Yes, There’s Such a Thing as a Good Drone, and This Is What It Does
The term "drone" rightfully brings up negative images of unmanned aerial vehicles (UAVs) doing terrible things—or, rather, allowing their human operators to do terrible things—like killing 50 civilians for every one "militant" in Pakistan.
But UAVs or drones can also be put to good use. For example, Michigan State University just acquired a drone that will fly over agricultural fields and monitor the health of farmers' crops. This will allow farmers to better manage their fields, and to hopefully use less water, fertilizer and herbicides, said Bruno Basso, an ecosystem scientist at the university.
So far, the system has been tested in Europe to prove that it works but has yet to be flown over crop fields in the states, Basso said. But previous tests have shown that it is capable of measuring the nitrogen content of plants—whether or not they may need fertilizer—and if they need water.
The device, which is about six feet by six feet and has four rotors to keep it aloft, is designed to fly about 100 feet above crop fields and take high-resolution images of entire farms, with enough detail that it can make out the identity of individual plants, Basso said.
It contains three instruments. The first, a thermal imager, allows it to take the temperature of plants, which can be used to see if the plants need water. The second is a hyperspectral radiometer, enabling the device to see when plants require nitrogen. Finally, a laser scanner deduces plant heights, which tells how well plants are generally doing and if they are on course (e.g. corn that's "knee-high by the 4th of July," as the old saying goes).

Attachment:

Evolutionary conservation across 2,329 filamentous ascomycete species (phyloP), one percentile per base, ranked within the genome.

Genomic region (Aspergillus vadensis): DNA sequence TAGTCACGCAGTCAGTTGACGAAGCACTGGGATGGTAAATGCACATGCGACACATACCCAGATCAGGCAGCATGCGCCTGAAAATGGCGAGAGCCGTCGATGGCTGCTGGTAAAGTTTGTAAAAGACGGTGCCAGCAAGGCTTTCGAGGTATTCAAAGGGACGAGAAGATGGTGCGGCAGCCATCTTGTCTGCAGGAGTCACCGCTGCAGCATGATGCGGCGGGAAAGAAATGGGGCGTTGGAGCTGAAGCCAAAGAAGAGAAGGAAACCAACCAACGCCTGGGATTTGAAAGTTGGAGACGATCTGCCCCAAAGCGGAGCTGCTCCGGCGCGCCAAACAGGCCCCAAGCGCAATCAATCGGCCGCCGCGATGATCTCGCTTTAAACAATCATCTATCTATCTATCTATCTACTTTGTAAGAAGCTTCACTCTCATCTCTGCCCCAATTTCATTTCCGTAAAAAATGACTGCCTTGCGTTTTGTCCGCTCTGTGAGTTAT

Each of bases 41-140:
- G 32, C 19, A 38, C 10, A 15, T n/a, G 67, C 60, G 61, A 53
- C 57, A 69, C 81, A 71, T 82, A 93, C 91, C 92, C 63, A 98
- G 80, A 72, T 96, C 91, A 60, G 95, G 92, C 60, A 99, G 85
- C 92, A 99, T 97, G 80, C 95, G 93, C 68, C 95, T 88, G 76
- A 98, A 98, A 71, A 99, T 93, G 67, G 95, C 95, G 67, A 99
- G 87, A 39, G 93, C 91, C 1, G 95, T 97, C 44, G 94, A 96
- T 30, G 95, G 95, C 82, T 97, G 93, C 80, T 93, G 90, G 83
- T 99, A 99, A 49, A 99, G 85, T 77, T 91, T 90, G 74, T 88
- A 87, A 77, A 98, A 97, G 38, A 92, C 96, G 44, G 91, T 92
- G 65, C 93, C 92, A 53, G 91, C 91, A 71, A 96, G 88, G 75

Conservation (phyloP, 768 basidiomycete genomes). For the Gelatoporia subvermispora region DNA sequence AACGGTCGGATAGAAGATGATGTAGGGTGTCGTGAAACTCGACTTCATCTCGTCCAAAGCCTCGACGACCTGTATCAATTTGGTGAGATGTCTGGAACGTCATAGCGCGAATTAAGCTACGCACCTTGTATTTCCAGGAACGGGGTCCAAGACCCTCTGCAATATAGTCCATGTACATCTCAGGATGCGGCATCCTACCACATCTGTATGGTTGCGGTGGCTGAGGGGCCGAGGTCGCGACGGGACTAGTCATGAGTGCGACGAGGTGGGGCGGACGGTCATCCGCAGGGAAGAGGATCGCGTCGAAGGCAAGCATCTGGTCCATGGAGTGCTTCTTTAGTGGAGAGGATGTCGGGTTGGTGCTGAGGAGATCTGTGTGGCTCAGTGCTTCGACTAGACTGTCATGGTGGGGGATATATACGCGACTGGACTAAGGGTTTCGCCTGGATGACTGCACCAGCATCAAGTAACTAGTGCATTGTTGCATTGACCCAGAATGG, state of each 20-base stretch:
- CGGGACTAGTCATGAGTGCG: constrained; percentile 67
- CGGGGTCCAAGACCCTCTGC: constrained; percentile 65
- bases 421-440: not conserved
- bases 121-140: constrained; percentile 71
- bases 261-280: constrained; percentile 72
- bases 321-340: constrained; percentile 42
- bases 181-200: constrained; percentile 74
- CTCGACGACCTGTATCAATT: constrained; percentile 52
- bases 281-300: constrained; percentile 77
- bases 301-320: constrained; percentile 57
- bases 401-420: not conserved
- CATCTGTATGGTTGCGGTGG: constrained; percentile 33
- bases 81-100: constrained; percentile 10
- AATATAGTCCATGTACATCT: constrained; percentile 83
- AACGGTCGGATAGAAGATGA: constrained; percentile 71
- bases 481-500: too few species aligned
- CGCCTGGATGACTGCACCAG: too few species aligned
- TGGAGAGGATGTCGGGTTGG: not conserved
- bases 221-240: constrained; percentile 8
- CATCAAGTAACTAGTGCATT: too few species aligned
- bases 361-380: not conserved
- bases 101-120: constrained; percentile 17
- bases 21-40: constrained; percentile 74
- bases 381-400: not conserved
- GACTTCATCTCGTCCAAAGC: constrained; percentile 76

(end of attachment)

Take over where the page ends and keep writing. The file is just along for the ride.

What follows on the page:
The plan is to soon deploy the drone over the fields of 75 farmers in the summer, with 25 each in the states of Michigan, Illinois and Iowa. In those locations it will be deployed two or three times per year. Information gathered with the sensors will be fed into a computer model that analyzes the data and helps guide the decisions of farmers, such as where to apply fertilizer, Basso said.
Basso said he's still waiting on final permissions from the Federal Aviation Administration, but expects to get it any day. Ironically, he said, he would have had to do much less if he just wanted to use the UAV recreationally, but since it's part of a research program, several permits had to be secured, which is a time-consuming process. Thankfully, the drone flies rather low to the ground, presenting little to no risk to larger aircraft, he added.
Basso said he thinks drones could be used in the future to help save farmers' time and resources, leading to the conservation of water and a need for less fertilizer and pesticides. These could bolster the growing precision agriculture movement and could be a boon for the environment.
Another agricultural use for drones is more efficient use of pesticides. In Japan, one type of UAV has been used for about 20 years to apply pesticides to steep hillsides where tractors may not be able to reach at all, Ben Gielow, a spokesman for the Association for Unmanned Vehicle Systems International, told National Geographic. "Agriculture, far and away, is going to be the dominant market for UAV operations," he said.
Besides agricultural uses, drones are also being used to protect wildlife. The U.S. Geological Survey, for example, has used drones to count sandhill cranes. The WWF employs UAVs to look out for poachers in African wildlife reserves. And scientists have used conservation drones to monitor orangutan nests in Sumatra and Borneo.
NASA is also using drones to monitor hurricanes. In the so-called Hurricane and Severe Storm Sentinel mission, the agency is in the midst of testing two Global Hawk drones to fly over storms that would be difficult for human operators to get to. The effort promises to improve scientists’ understanding of hurricane intensification and create better cyclone forecasts.